First build, need help and advise......

Jpac007

New Member
Hello, I just bought my first ebike (fat tire) for hunting, camping, etc. and LOVE it. Now I see there are conversion kits for non-ebikes, (I did not now this) but am excited. I have a Trek 4series mountain bike I’d like to convert for my son. Mostly off-roading. I am suffering from information OVERLOAD regarding conversions, soooo much to take in. So if you could help with what I need, that would be great. I just don’t want to spent $400-$800 and it not fit or work on my bike. I’ll need something that will last days at slow speeds as we will be on the continental divide trail. I’m thinking rear hub motor, more for ease of installing as the mid-motors look a bit complex for me to tackle. I’m looking for a “kit” that will work for me as getting several components and assembling is not in my wheelhouse. Thanks for taking the time to read this, any help is greatly appreciated.
 

Clyde

Active Member
I'm not sure the 'last for days at slow speeds' requirement is realistic unless you've got a way to recharge during the day. A really expensive, really high capacity battery on flat ground at minimum assist on a very small hub motor might get you 100 miles of range, or a little more.

I've just finished converting a mountain bike with a BBSHD mid-drive (really only slightly more involved than a hub motor install if you're using a PAS sensor on the hub motor), and I'm in the middle of converting a kickbike for my son using a 500w Bafang hub motor.

Both came as a kit with e-brake cutoffs, display, throttle, motor controller, etc. I had the mid-drive installed in an afternoon (getting the bottom bracket clear was the bottleneck there, and I ended up having my LBS help out when the tool I'd bought proved inadequate). The hub motor install took about an hour and a half due to some clearance issues, but I have yet to decide on locations for the motor controller (the mid-drive motor controller is built-in) and battery. I'm not a mechanic of any kind, but fairly practical and have some basic tools around.

I chose the mid-drive for my bike because I wanted to be able to take advantage of a 3-speed internal geared hub, which will give me the equivalent of a 16, 24, and 32t cog at the rear. I'm currently running single-speed with the stock 46t chainring and an 18t rear cog, which makes pulling away from a light a little tough, but tops out around 33 mph. I may drop down to an aluminum 42 or 40t chainring, which should more or less maintain my top speed in 3rd gear, while giving me more low gear options for torque.

For the kickbike, which has no drivetrain, the hub motor was the only game in town. I went with a geared hub motor in order to still be able to mount a rear disc brake, and because the rear wheel is a 20" and might not fit a larger direct-drive motor. It's got its limitations, as it's unaffected by gearing, but should work well in that application.

I'm only familiar with Bafang gear, for the most part, but lots of others here will have great suggestions. Good luck!
 

TimJohn

Active Member
There is so much to learn...you are asking the questions at the right place. I did two builds with front HUB geared motors, controllers, PAS assist and GRIN CycleAnalyst that took about 2 hours to get assembled. You may not reach your objectives of range ... just buy additional batteries because that's what you are going to have to do if you want "that will last for days". However from what you describe, I think mid drives are best for mountain bikes.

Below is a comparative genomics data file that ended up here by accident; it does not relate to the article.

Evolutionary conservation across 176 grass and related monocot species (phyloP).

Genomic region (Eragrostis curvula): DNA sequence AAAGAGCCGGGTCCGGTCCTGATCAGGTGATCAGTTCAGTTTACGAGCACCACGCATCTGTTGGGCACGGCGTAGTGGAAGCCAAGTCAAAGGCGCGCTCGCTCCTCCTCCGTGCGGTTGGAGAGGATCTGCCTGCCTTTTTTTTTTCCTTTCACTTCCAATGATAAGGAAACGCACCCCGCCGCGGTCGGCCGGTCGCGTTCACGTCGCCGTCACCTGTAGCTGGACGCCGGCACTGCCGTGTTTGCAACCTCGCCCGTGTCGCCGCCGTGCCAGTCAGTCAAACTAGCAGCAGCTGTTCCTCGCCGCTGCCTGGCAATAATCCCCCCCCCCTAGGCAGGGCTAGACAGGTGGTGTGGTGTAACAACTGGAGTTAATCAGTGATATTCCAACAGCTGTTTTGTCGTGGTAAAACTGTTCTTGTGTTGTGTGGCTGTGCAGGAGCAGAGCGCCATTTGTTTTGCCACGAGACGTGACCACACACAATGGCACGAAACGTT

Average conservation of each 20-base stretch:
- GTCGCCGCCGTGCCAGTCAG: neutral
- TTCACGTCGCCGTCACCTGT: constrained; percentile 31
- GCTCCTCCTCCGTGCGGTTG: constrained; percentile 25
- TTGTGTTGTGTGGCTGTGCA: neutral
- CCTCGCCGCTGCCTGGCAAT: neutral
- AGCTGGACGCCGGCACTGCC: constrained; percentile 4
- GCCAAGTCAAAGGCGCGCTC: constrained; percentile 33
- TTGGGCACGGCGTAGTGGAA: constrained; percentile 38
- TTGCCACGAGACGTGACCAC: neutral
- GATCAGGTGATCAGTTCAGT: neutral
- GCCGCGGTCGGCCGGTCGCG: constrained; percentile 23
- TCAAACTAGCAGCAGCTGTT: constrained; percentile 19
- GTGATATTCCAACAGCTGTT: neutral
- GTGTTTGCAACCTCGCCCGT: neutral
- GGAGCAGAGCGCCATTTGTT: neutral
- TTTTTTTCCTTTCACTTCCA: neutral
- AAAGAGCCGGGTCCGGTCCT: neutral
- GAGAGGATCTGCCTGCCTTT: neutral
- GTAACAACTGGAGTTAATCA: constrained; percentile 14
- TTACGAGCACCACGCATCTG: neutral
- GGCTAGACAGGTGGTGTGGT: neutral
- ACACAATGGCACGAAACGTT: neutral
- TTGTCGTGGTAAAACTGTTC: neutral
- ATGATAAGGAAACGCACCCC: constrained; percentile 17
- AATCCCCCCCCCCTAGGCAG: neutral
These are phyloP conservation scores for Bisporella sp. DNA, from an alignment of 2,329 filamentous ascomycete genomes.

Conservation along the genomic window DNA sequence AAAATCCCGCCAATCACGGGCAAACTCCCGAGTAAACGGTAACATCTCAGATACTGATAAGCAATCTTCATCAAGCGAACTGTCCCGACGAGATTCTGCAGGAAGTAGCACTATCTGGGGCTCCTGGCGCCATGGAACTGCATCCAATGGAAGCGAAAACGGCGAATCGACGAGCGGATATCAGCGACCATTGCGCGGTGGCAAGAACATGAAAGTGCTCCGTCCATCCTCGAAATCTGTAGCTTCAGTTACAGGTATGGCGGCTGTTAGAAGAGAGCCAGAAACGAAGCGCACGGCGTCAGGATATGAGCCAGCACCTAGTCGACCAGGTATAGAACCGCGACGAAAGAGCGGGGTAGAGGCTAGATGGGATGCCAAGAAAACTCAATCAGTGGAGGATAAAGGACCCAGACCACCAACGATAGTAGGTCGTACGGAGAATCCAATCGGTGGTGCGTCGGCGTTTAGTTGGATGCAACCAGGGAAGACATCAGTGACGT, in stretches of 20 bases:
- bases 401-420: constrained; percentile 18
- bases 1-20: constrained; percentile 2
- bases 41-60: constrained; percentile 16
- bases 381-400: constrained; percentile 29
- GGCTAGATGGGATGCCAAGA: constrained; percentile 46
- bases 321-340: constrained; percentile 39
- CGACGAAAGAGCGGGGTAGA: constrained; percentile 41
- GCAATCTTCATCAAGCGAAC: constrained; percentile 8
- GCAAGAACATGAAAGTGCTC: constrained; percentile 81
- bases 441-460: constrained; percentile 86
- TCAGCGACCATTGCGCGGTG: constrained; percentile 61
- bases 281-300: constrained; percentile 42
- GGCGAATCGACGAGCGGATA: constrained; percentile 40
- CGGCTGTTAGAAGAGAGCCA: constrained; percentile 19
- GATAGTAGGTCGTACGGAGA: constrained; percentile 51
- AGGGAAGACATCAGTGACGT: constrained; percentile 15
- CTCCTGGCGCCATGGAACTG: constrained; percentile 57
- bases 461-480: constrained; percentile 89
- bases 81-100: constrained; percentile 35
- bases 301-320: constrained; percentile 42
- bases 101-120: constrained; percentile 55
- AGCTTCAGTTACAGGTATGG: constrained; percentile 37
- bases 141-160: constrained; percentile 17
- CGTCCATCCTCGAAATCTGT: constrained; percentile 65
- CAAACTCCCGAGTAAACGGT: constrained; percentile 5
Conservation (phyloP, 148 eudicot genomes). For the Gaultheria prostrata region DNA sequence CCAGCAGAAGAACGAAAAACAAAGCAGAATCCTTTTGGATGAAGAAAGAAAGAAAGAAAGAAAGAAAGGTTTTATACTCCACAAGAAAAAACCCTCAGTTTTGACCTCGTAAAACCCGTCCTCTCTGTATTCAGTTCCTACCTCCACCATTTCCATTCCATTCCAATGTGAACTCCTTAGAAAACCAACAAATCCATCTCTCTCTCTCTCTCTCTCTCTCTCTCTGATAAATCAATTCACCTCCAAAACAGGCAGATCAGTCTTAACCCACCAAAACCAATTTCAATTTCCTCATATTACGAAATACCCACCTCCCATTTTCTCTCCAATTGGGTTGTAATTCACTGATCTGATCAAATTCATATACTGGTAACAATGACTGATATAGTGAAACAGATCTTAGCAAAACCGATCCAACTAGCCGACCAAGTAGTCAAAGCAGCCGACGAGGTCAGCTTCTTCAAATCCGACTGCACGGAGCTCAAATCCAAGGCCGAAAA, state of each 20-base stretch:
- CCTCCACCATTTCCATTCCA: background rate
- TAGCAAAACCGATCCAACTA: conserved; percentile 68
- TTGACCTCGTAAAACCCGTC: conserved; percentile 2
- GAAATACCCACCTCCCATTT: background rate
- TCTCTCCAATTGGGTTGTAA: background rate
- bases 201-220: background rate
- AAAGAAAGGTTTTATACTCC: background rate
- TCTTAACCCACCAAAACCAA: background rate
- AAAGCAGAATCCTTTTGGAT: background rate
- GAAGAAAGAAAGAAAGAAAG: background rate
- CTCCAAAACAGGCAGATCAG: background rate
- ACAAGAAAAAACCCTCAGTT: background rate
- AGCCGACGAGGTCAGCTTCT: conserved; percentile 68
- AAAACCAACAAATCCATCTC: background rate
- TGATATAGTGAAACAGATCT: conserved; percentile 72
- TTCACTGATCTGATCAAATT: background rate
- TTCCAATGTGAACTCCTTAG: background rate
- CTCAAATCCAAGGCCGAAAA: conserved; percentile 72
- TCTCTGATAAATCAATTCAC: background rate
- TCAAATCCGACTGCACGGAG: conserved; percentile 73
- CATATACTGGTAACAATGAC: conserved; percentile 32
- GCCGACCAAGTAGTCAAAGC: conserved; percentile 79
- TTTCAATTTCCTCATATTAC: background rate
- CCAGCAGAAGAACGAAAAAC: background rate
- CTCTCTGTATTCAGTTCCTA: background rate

TimJohn

Active Member
Ok that’s good to know. So in my case, I can get about an honest 30 miles per charge on one of my ebikes but that’s all city riding. So in the bush, you may be able to get a few days riding then.
 

indianajo

Well-Known Member
Buy a complete kit from somebody, so everything matches up. I've used ebikeling and lunabikes. Be prepared to buy tools if you have to remove a crank to install a PAS pickup. I like front hubmotors that allow me to have 8 speeds on the rear. Rear hubmotors require a freewheel, not a cassette, and only 7 speed clusters will fit the 135 dropout. Steep grades in dirt would be a reason not to buy a front hubmotor. You'll need a drill hacksaw vise and safety glasses to make brackets etc. If the slot in the fork doesn't match the motor shaft (mine didn't) you can grind out the fork slot with a 3" wheel on a mandrel. No suspension forks, aluminum carbon or plastic forks with front hub motors.
Best option for long range no AC available trips is a suitcase generator. Noisy but you don't have to camp next to the generator as you have to be near a blatting motor on a gas bike. Multiple batteries all deteriorate whether used daily or once a week, so that is an expensive option after a year or two when all the batteries expire.
with 77 hills on my commute I got about a 30 mile range out of 17.5 ah battery on the ebikeling hubmotor. Now that I've worn it out (~4000 miles) I changed to a MAC12 hubmotor which seems to be more efficient. I use from 52.5 to 48.1 v on my 30 mile commute now, about 2/3 charge. The mac12 from luna the clutch shudders & shakes the fork when it engages sometimes, not suitable for cadance PAS use. (I use a throttle exclusively).
 
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AHicks

Well-Known Member
Region
USA
City
Snow Bird - Summer S.E. Michigan, Winter Gulf Coast North Central Fl.
For off road, I would not recommend a direct drive rear hub under any conditions, so that may help eliminate some choices. For me, the call would be a gear driven rear hub or a mid drive. For off road only in the area you mention, I would most likely go with a mid drive.